You have to give realtor Keith Roy points for originality. Knowing a thing or two about marketing and self-promotion in today’s sizzling Vancouver real estate market is how you will break into the tiny circle of top-sellers of detached homes.
Roy’s latest brainchild may have just raised the bar among his peers. It is a website called buildinginvancouver.com, a blog diary of building a new home on a typical East Vancouver lot just off Main Street.
One of his stated objectives is to know “how much the new 2015 City of Vancouver building bylaw really costs.”
What readers will discover, however, is how frustrating, stressful and incredibly costly it is for a citizen to keep with the demands of Vancouver city hall.
At times Roy’s experiences sound positively Kafkaesque — like, for example, when he describes in his blog figuring out the city’s requirement for a shower installation on his new home’s main floor: “[The clerk] walked about three desks away and starting chatting with another guy. After about a minute, the two of them got up and walked over to a third guy. Now, Clerk, Code Guy and Third Guy are standing around my plans making marks and debating the shower requirements.”
Confounded by the delays, Roy writes he called over to them. “Am I the first person to build a house in the City of Vancouver this year?”
Vancouver’s new bylaws surrounding tree removals take red tape to even more bizarre levels, according to Roy’s blog.
“It is going to cost me between $561 to $650 to get permission to remove a stump and a dead pear tree from the land that I own. This is not the cost of removing the trees.
That is a separate bill. This is just the permission to remove the trees.”
At this point most of us will be ambivalent about Roy’s experiences. It costs money to build a house and navigating the city’s requirements goes with the territory, after all.
However, should we ask how these kinds of experiences affect the rest of us who rent, renovate our property, or do business in Vancouver?
Thanks to the persistence of some advocacy groups and the political leaders who listen to them, some of Canada’s governments at the federal, provincial and municipal levels are attempting to streamline regulations, while putting more onus on good customer service.
The City of Vancouver seems to signal that this is not a political or organizational priority. An aide in the Mayor’s office often uses his Twitter account to mock calls for cutting municipal red tape, although it is not clear if his boss is similarly hostile to the idea.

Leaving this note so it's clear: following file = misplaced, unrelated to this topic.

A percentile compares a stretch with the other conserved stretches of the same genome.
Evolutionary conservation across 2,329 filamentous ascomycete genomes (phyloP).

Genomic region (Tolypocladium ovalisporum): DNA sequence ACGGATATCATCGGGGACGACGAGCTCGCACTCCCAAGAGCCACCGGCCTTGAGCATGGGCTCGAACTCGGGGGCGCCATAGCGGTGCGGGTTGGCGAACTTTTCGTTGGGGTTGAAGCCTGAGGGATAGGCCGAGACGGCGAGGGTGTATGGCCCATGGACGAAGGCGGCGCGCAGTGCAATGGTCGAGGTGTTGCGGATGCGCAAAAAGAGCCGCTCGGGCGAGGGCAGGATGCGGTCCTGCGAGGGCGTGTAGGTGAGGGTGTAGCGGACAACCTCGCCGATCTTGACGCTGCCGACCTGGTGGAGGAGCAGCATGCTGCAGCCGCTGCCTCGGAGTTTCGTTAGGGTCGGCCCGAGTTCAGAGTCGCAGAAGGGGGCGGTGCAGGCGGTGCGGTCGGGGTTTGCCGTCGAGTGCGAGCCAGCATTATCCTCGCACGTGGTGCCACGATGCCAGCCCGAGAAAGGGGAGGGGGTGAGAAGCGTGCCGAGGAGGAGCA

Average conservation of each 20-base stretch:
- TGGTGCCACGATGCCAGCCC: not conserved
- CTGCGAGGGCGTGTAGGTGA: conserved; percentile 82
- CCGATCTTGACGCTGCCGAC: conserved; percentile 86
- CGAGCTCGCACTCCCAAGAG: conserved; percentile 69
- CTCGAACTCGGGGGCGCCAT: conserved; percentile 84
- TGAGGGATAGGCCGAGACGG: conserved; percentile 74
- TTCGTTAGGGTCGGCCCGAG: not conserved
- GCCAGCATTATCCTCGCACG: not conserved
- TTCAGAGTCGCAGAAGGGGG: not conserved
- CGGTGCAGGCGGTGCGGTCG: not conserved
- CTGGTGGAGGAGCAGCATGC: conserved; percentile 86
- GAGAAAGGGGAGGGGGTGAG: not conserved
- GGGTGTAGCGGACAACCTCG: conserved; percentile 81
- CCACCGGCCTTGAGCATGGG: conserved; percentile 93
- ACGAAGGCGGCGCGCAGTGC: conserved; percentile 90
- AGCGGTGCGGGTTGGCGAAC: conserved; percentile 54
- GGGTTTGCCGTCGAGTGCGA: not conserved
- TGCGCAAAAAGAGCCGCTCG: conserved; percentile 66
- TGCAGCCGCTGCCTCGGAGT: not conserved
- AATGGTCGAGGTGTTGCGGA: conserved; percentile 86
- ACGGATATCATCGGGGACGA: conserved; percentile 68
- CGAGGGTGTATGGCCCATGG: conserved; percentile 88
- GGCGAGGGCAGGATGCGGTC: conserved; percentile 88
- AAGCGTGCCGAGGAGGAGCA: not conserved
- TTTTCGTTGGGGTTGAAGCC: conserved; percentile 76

The U.S. Office of Management and Budget, in its 2014 Information Collection Budget of the U.S. Government, estimates that in 2013 it took citizens 9.453 billion hours to complete the paperwork requirements of a selection of government agencies. That amounts to more than 13,000 average human lifetimes!
In Canada, regulatory burden is estimated to be even greater on a per capita basis.
Reducing red tape is neither a right nor a left wing hobbyhorse. The evidence shows the issue transcends politics, though the ideas on how to resolve it are split.
Some call for more private sector involvement, others call for more training and incentives to help public servants.
Either way, at least there is an admission of a problem elsewhere, if not in Vancouver itself.
But you know the issue of red tape is critical at Vancouver city hall when the manager in charge of it loses her $137,000 annual salary position after doing minor renovations on her home without a building permit. Carli Edwards, whose job was to uphold Vancouver’s building bylaw, resigned under a cloud last December.
Her boss, city manager Penny Ballem, sent a strong signal to staff that bending the rules would not stand. Instead, it should have been an aha! moment that reforms are desperately needed.
For whatever reason, a January 2012 motion passed unanimously by city council to “Improve the Efficiency of the Permit Process at City Hall,” has never been fully acted upon.
Even the Mayor’s 2012 Housing Affordability Task Force report paid lip service to the need to streamline decision-making at city hall.
Perhaps a realtor’s humble blog will be the catalyst for city hall reforms that will go a long way to make Vancouver housing more affordable.